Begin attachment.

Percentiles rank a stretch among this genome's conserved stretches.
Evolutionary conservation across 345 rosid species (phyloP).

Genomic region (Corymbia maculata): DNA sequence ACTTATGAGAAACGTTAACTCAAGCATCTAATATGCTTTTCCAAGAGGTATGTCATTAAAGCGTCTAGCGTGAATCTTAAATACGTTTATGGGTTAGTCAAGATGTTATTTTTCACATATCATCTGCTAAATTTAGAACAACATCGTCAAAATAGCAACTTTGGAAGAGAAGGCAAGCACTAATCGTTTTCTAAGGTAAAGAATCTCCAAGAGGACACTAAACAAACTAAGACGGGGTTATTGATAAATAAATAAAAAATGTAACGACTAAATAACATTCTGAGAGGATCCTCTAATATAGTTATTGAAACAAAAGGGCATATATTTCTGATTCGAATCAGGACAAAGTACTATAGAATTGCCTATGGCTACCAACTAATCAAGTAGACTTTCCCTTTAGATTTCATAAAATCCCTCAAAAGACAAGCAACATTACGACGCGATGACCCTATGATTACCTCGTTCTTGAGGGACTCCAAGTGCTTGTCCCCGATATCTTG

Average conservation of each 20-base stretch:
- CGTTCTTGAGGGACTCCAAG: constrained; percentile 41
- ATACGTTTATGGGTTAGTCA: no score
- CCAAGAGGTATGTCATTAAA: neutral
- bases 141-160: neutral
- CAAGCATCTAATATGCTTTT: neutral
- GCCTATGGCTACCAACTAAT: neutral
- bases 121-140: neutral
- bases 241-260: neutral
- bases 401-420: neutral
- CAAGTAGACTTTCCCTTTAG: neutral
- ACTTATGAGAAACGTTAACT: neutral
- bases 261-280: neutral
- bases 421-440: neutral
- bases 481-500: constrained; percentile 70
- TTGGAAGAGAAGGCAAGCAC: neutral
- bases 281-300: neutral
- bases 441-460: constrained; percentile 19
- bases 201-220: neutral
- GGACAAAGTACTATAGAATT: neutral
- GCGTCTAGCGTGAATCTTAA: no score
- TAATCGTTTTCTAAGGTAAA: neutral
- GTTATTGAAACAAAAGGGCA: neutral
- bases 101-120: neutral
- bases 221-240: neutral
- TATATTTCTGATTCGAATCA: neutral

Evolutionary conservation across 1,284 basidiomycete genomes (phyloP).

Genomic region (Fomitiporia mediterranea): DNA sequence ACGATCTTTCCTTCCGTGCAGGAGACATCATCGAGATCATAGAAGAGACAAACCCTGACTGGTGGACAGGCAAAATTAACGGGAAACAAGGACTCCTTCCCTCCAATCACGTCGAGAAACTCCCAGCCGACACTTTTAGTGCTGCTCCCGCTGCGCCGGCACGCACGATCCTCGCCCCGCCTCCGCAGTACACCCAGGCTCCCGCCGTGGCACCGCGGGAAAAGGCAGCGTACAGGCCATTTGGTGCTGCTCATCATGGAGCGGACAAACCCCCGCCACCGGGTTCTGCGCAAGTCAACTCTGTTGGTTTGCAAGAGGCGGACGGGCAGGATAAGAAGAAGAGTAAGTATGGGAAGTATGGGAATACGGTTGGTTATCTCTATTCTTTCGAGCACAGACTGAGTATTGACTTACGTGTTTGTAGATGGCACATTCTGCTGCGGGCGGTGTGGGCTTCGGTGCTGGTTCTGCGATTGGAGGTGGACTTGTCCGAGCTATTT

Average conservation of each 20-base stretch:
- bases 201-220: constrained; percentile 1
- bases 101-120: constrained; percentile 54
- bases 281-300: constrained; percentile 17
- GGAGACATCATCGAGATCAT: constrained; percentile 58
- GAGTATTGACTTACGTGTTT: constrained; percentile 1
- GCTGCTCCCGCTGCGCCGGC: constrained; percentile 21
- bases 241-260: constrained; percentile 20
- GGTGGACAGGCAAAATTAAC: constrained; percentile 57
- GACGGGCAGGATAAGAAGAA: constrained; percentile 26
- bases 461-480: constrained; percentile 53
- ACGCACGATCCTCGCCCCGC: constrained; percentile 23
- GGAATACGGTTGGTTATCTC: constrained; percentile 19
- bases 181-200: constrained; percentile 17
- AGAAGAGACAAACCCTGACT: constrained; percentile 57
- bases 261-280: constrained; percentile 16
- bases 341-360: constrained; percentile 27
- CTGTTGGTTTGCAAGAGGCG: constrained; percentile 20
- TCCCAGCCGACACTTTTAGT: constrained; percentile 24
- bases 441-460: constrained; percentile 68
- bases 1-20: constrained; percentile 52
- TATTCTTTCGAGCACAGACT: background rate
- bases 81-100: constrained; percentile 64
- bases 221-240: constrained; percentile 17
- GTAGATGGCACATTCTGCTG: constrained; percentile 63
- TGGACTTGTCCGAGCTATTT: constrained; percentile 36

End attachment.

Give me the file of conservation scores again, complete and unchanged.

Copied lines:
Percentiles rank a stretch among this genome's conserved stretches.
Evolutionary conservation across 345 rosid species (phyloP).

Genomic region (Corymbia maculata): DNA sequence ACTTATGAGAAACGTTAACTCAAGCATCTAATATGCTTTTCCAAGAGGTATGTCATTAAAGCGTCTAGCGTGAATCTTAAATACGTTTATGGGTTAGTCAAGATGTTATTTTTCACATATCATCTGCTAAATTTAGAACAACATCGTCAAAATAGCAACTTTGGAAGAGAAGGCAAGCACTAATCGTTTTCTAAGGTAAAGAATCTCCAAGAGGACACTAAACAAACTAAGACGGGGTTATTGATAAATAAATAAAAAATGTAACGACTAAATAACATTCTGAGAGGATCCTCTAATATAGTTATTGAAACAAAAGGGCATATATTTCTGATTCGAATCAGGACAAAGTACTATAGAATTGCCTATGGCTACCAACTAATCAAGTAGACTTTCCCTTTAGATTTCATAAAATCCCTCAAAAGACAAGCAACATTACGACGCGATGACCCTATGATTACCTCGTTCTTGAGGGACTCCAAGTGCTTGTCCCCGATATCTTG

Average conservation of each 20-base stretch:
- CGTTCTTGAGGGACTCCAAG: constrained; percentile 41
- ATACGTTTATGGGTTAGTCA: no score
- CCAAGAGGTATGTCATTAAA: neutral
- bases 141-160: neutral
- CAAGCATCTAATATGCTTTT: neutral
- GCCTATGGCTACCAACTAAT: neutral
- bases 121-140: neutral
- bases 241-260: neutral
- bases 401-420: neutral
- CAAGTAGACTTTCCCTTTAG: neutral
- ACTTATGAGAAACGTTAACT: neutral
- bases 261-280: neutral
- bases 421-440: neutral
- bases 481-500: constrained; percentile 70
- TTGGAAGAGAAGGCAAGCAC: neutral
- bases 281-300: neutral
- bases 441-460: constrained; percentile 19
- bases 201-220: neutral
- GGACAAAGTACTATAGAATT: neutral
- GCGTCTAGCGTGAATCTTAA: no score
- TAATCGTTTTCTAAGGTAAA: neutral
- GTTATTGAAACAAAAGGGCA: neutral
- bases 101-120: neutral
- bases 221-240: neutral
- TATATTTCTGATTCGAATCA: neutral

Evolutionary conservation across 1,284 basidiomycete genomes (phyloP).

Genomic region (Fomitiporia mediterranea): DNA sequence ACGATCTTTCCTTCCGTGCAGGAGACATCATCGAGATCATAGAAGAGACAAACCCTGACTGGTGGACAGGCAAAATTAACGGGAAACAAGGACTCCTTCCCTCCAATCACGTCGAGAAACTCCCAGCCGACACTTTTAGTGCTGCTCCCGCTGCGCCGGCACGCACGATCCTCGCCCCGCCTCCGCAGTACACCCAGGCTCCCGCCGTGGCACCGCGGGAAAAGGCAGCGTACAGGCCATTTGGTGCTGCTCATCATGGAGCGGACAAACCCCCGCCACCGGGTTCTGCGCAAGTCAACTCTGTTGGTTTGCAAGAGGCGGACGGGCAGGATAAGAAGAAGAGTAAGTATGGGAAGTATGGGAATACGGTTGGTTATCTCTATTCTTTCGAGCACAGACTGAGTATTGACTTACGTGTTTGTAGATGGCACATTCTGCTGCGGGCGGTGTGGGCTTCGGTGCTGGTTCTGCGATTGGAGGTGGACTTGTCCGAGCTATTT

Average conservation of each 20-base stretch:
- bases 201-220: constrained; percentile 1
- bases 101-120: constrained; percentile 54
- bases 281-300: constrained; percentile 17
- GGAGACATCATCGAGATCAT: constrained; percentile 58
- GAGTATTGACTTACGTGTTT: constrained; percentile 1
- GCTGCTCCCGCTGCGCCGGC: constrained; percentile 21
- bases 241-260: constrained; percentile 20
- GGTGGACAGGCAAAATTAAC: constrained; percentile 57
- GACGGGCAGGATAAGAAGAA: constrained; percentile 26
- bases 461-480: constrained; percentile 53
- ACGCACGATCCTCGCCCCGC: constrained; percentile 23
- GGAATACGGTTGGTTATCTC: constrained; percentile 19
- bases 181-200: constrained; percentile 17
- AGAAGAGACAAACCCTGACT: constrained; percentile 57
- bases 261-280: constrained; percentile 16
- bases 341-360: constrained; percentile 27
- CTGTTGGTTTGCAAGAGGCG: constrained; percentile 20
- TCCCAGCCGACACTTTTAGT: constrained; percentile 24
- bases 441-460: constrained; percentile 68
- bases 1-20: constrained; percentile 52
- TATTCTTTCGAGCACAGACT: background rate
- bases 81-100: constrained; percentile 64
- bases 221-240: constrained; percentile 17
- GTAGATGGCACATTCTGCTG: constrained; percentile 63
- TGGACTTGTCCGAGCTATTT: constrained; percentile 36